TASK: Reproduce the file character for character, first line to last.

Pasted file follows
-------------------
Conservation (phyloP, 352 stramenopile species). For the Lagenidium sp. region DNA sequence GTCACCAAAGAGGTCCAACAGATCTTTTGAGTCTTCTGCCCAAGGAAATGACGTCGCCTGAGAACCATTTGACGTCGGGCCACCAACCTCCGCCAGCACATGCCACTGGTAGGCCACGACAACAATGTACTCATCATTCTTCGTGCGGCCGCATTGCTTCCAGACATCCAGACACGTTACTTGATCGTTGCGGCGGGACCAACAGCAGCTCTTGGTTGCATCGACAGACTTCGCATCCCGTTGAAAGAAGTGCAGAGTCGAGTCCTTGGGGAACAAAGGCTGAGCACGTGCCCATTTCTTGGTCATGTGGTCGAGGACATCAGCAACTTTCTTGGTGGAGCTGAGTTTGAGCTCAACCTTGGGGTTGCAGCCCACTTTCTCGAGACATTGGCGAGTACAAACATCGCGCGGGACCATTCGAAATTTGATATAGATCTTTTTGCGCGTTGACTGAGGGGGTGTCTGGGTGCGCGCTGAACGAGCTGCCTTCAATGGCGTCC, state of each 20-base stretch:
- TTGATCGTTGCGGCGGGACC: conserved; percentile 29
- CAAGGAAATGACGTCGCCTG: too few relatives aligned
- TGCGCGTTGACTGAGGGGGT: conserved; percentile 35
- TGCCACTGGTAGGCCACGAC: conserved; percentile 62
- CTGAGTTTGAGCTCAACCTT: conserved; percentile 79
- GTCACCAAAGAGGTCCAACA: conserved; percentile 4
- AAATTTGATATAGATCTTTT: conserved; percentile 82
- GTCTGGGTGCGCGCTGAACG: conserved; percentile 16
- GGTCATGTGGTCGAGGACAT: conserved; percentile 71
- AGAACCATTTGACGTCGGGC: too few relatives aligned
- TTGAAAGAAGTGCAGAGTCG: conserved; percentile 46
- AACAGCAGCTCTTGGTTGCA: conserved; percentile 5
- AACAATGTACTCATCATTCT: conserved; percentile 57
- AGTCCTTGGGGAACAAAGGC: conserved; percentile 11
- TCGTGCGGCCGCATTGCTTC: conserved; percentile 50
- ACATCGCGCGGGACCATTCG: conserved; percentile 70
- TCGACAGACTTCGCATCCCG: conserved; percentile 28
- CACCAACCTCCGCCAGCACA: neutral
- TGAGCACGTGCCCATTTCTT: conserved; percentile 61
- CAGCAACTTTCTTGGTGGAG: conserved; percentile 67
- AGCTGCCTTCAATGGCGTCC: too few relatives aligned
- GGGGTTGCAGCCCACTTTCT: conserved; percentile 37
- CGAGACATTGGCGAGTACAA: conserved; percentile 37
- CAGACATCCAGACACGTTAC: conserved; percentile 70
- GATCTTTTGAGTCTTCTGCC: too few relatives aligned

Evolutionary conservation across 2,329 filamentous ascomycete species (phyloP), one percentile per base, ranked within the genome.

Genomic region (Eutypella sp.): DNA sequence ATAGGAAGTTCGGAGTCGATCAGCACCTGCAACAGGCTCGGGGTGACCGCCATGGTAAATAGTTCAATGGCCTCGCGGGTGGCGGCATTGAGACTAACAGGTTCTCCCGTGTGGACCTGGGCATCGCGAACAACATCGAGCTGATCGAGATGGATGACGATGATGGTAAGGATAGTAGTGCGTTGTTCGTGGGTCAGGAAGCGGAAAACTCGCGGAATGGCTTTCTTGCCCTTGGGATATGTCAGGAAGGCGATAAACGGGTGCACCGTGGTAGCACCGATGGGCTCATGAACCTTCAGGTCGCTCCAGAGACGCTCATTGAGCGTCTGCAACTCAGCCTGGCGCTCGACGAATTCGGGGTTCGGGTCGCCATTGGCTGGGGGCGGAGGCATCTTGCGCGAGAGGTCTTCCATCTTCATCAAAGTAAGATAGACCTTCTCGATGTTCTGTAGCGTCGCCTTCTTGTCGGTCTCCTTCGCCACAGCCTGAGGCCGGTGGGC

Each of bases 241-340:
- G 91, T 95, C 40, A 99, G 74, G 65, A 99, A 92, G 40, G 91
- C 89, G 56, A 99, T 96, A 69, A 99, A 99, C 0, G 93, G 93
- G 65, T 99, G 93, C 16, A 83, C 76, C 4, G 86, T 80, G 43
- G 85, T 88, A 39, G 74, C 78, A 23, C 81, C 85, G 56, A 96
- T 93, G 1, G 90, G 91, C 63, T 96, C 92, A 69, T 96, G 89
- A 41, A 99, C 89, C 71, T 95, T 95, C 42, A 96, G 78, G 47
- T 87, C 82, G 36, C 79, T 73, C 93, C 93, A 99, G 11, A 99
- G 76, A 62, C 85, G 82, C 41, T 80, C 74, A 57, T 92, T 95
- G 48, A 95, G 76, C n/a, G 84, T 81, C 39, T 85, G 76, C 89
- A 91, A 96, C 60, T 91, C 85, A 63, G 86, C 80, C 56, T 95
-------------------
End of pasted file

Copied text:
Conservation (phyloP, 352 stramenopile species). For the Lagenidium sp. region DNA sequence GTCACCAAAGAGGTCCAACAGATCTTTTGAGTCTTCTGCCCAAGGAAATGACGTCGCCTGAGAACCATTTGACGTCGGGCCACCAACCTCCGCCAGCACATGCCACTGGTAGGCCACGACAACAATGTACTCATCATTCTTCGTGCGGCCGCATTGCTTCCAGACATCCAGACACGTTACTTGATCGTTGCGGCGGGACCAACAGCAGCTCTTGGTTGCATCGACAGACTTCGCATCCCGTTGAAAGAAGTGCAGAGTCGAGTCCTTGGGGAACAAAGGCTGAGCACGTGCCCATTTCTTGGTCATGTGGTCGAGGACATCAGCAACTTTCTTGGTGGAGCTGAGTTTGAGCTCAACCTTGGGGTTGCAGCCCACTTTCTCGAGACATTGGCGAGTACAAACATCGCGCGGGACCATTCGAAATTTGATATAGATCTTTTTGCGCGTTGACTGAGGGGGTGTCTGGGTGCGCGCTGAACGAGCTGCCTTCAATGGCGTCC, state of each 20-base stretch:
- TTGATCGTTGCGGCGGGACC: conserved; percentile 29
- CAAGGAAATGACGTCGCCTG: too few relatives aligned
- TGCGCGTTGACTGAGGGGGT: conserved; percentile 35
- TGCCACTGGTAGGCCACGAC: conserved; percentile 62
- CTGAGTTTGAGCTCAACCTT: conserved; percentile 79
- GTCACCAAAGAGGTCCAACA: conserved; percentile 4
- AAATTTGATATAGATCTTTT: conserved; percentile 82
- GTCTGGGTGCGCGCTGAACG: conserved; percentile 16
- GGTCATGTGGTCGAGGACAT: conserved; percentile 71
- AGAACCATTTGACGTCGGGC: too few relatives aligned
- TTGAAAGAAGTGCAGAGTCG: conserved; percentile 46
- AACAGCAGCTCTTGGTTGCA: conserved; percentile 5
- AACAATGTACTCATCATTCT: conserved; percentile 57
- AGTCCTTGGGGAACAAAGGC: conserved; percentile 11
- TCGTGCGGCCGCATTGCTTC: conserved; percentile 50
- ACATCGCGCGGGACCATTCG: conserved; percentile 70
- TCGACAGACTTCGCATCCCG: conserved; percentile 28
- CACCAACCTCCGCCAGCACA: neutral
- TGAGCACGTGCCCATTTCTT: conserved; percentile 61
- CAGCAACTTTCTTGGTGGAG: conserved; percentile 67
- AGCTGCCTTCAATGGCGTCC: too few relatives aligned
- GGGGTTGCAGCCCACTTTCT: conserved; percentile 37
- CGAGACATTGGCGAGTACAA: conserved; percentile 37
- CAGACATCCAGACACGTTAC: conserved; percentile 70
- GATCTTTTGAGTCTTCTGCC: too few relatives aligned

Evolutionary conservation across 2,329 filamentous ascomycete species (phyloP), one percentile per base, ranked within the genome.

Genomic region (Eutypella sp.): DNA sequence ATAGGAAGTTCGGAGTCGATCAGCACCTGCAACAGGCTCGGGGTGACCGCCATGGTAAATAGTTCAATGGCCTCGCGGGTGGCGGCATTGAGACTAACAGGTTCTCCCGTGTGGACCTGGGCATCGCGAACAACATCGAGCTGATCGAGATGGATGACGATGATGGTAAGGATAGTAGTGCGTTGTTCGTGGGTCAGGAAGCGGAAAACTCGCGGAATGGCTTTCTTGCCCTTGGGATATGTCAGGAAGGCGATAAACGGGTGCACCGTGGTAGCACCGATGGGCTCATGAACCTTCAGGTCGCTCCAGAGACGCTCATTGAGCGTCTGCAACTCAGCCTGGCGCTCGACGAATTCGGGGTTCGGGTCGCCATTGGCTGGGGGCGGAGGCATCTTGCGCGAGAGGTCTTCCATCTTCATCAAAGTAAGATAGACCTTCTCGATGTTCTGTAGCGTCGCCTTCTTGTCGGTCTCCTTCGCCACAGCCTGAGGCCGGTGGGC

Each of bases 241-340:
- G 91, T 95, C 40, A 99, G 74, G 65, A 99, A 92, G 40, G 91
- C 89, G 56, A 99, T 96, A 69, A 99, A 99, C 0, G 93, G 93
- G 65, T 99, G 93, C 16, A 83, C 76, C 4, G 86, T 80, G 43
- G 85, T 88, A 39, G 74, C 78, A 23, C 81, C 85, G 56, A 96
- T 93, G 1, G 90, G 91, C 63, T 96, C 92, A 69, T 96, G 89
- A 41, A 99, C 89, C 71, T 95, T 95, C 42, A 96, G 78, G 47
- T 87, C 82, G 36, C 79, T 73, C 93, C 93, A 99, G 11, A 99
- G 76, A 62, C 85, G 82, C 41, T 80, C 74, A 57, T 92, T 95
- G 48, A 95, G 76, C n/a, G 84, T 81, C 39, T 85, G 76, C 89
- A 91, A 96, C 60, T 91, C 85, A 63, G 86, C 80, C 56, T 95